Ask Paul: How can we stop our daughter squandering her inheritance?
Paul, I read your response to the reader whose son wasted $150,000 sponsoring racecar drivers.
We also have a son and a daughter. We're both in our 70s and have some rental properties.
We're afraid our daughter might sell one of the two rental properties she would inherit.
Is there some way of preventing that from happening that we can include in our will, so that she can continue earning rental income for the rest of her life?
Also, we didn't understand the testamentary trusts and three tranches that you wrote about. Would you please explain these? - Kevin
I am glad you asked, Kevin!
I'm no lawyer, so I would ask you to go and see one to get this sorted in your estate, but if you wanted to you could establish in your will that your assets, properties, shares, cash or whatever go to a testamentary trust for your children.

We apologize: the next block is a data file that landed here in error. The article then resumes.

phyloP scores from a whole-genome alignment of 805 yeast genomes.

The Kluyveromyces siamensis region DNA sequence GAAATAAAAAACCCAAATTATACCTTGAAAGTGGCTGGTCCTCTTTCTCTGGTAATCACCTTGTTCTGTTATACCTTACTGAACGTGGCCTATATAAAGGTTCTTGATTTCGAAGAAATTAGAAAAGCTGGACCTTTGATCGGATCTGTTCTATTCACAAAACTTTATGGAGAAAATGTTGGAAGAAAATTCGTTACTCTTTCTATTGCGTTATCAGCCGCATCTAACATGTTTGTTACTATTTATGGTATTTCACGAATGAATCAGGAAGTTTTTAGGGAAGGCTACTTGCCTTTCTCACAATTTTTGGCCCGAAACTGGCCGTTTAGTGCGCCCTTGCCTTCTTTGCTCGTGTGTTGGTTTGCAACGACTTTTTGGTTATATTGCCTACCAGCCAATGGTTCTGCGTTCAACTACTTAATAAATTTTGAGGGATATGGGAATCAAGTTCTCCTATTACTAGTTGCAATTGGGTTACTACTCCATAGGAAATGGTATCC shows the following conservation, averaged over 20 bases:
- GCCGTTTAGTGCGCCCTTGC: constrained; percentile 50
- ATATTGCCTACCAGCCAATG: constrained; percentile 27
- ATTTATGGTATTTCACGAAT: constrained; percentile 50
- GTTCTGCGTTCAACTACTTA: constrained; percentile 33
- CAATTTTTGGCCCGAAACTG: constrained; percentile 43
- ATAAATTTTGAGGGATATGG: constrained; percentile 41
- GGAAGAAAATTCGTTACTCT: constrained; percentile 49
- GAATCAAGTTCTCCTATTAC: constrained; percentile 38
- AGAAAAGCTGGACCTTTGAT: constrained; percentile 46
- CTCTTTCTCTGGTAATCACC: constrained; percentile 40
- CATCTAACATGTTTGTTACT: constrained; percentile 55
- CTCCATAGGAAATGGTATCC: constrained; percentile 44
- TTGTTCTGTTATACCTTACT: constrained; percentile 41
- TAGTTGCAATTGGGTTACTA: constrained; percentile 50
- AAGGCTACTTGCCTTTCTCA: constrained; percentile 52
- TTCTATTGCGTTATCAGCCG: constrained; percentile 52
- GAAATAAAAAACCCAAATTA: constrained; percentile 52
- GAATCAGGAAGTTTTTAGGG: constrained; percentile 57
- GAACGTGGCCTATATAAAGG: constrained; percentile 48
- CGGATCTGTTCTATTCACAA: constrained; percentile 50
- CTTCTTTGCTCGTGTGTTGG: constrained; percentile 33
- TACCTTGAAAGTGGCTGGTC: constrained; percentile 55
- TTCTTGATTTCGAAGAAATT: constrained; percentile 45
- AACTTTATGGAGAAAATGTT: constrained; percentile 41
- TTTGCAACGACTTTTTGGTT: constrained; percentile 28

A solicitor would probably suggest one for each child, but that I will leave to an expert.
The trust may say, if that is what you want, that the kids simply get the income from the assets distributed to them. This is totally up to you.
But I must admit to quite liking the "three tranches" idea.
Here, you might nominate that the trust distributes, after your death, one third of the value in the trust when a child is a certain age, then another third when older. The final third is distributed when the child is older again.
You do need a bit of a sense of humour for dealing with our money after we are dead.
But the theory here is that an adult child might lose tranche one. That is bad. But some years later, they get another tranche. If they lose that, that is also bad.
But some years later they get the final third. If at this stage they lose it again, we all throw our hands in the air and give up. We've done all we can beyond the grave.
For a family or individual with good assets like you, a testamentary trust may make a lot of sense, or it may not. What is valuable is the ability to protect those you know best, your own kids.
Please chat to a good solicitor.
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